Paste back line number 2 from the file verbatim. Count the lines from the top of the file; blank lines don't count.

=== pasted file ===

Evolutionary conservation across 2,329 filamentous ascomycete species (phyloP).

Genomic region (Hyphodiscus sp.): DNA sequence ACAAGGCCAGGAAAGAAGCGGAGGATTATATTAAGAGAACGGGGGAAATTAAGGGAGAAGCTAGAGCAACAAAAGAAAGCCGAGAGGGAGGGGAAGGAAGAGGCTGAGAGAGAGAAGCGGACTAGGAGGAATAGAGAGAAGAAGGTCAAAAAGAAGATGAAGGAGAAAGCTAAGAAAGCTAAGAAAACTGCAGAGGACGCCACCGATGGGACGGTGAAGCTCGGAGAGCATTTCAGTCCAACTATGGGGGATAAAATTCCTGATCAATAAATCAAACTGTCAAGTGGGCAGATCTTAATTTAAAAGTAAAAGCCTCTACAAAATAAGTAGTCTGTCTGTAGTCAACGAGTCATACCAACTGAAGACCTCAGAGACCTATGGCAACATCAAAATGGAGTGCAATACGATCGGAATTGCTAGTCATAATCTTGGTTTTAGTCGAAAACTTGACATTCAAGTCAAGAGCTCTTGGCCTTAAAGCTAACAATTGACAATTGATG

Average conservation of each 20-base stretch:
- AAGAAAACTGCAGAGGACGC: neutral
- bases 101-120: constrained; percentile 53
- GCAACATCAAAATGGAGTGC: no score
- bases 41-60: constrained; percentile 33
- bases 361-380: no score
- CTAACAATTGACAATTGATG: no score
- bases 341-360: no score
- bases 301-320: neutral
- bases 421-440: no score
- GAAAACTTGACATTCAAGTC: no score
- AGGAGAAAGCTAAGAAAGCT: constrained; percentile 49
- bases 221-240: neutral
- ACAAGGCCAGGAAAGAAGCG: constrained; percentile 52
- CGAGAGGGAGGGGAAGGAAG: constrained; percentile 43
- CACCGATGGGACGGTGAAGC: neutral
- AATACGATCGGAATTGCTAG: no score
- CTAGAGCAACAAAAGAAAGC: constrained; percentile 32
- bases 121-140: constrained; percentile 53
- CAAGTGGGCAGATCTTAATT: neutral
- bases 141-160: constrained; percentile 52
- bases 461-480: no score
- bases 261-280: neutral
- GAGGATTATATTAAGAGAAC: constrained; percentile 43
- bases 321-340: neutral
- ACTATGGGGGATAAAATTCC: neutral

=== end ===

Genomic region (Hyphodiscus sp.): DNA sequence ACAAGGCCAGGAAAGAAGCGGAGGATTATATTAAGAGAACGGGGGAAATTAAGGGAGAAGCTAGAGCAACAAAAGAAAGCCGAGAGGGAGGGGAAGGAAGAGGCTGAGAGAGAGAAGCGGACTAGGAGGAATAGAGAGAAGAAGGTCAAAAAGAAGATGAAGGAGAAAGCTAAGAAAGCTAAGAAAACTGCAGAGGACGCCACCGATGGGACGGTGAAGCTCGGAGAGCATTTCAGTCCAACTATGGGGGATAAAATTCCTGATCAATAAATCAAACTGTCAAGTGGGCAGATCTTAATTTAAAAGTAAAAGCCTCTACAAAATAAGTAGTCTGTCTGTAGTCAACGAGTCATACCAACTGAAGACCTCAGAGACCTATGGCAACATCAAAATGGAGTGCAATACGATCGGAATTGCTAGTCATAATCTTGGTTTTAGTCGAAAACTTGACATTCAAGTCAAGAGCTCTTGGCCTTAAAGCTAACAATTGACAATTGATG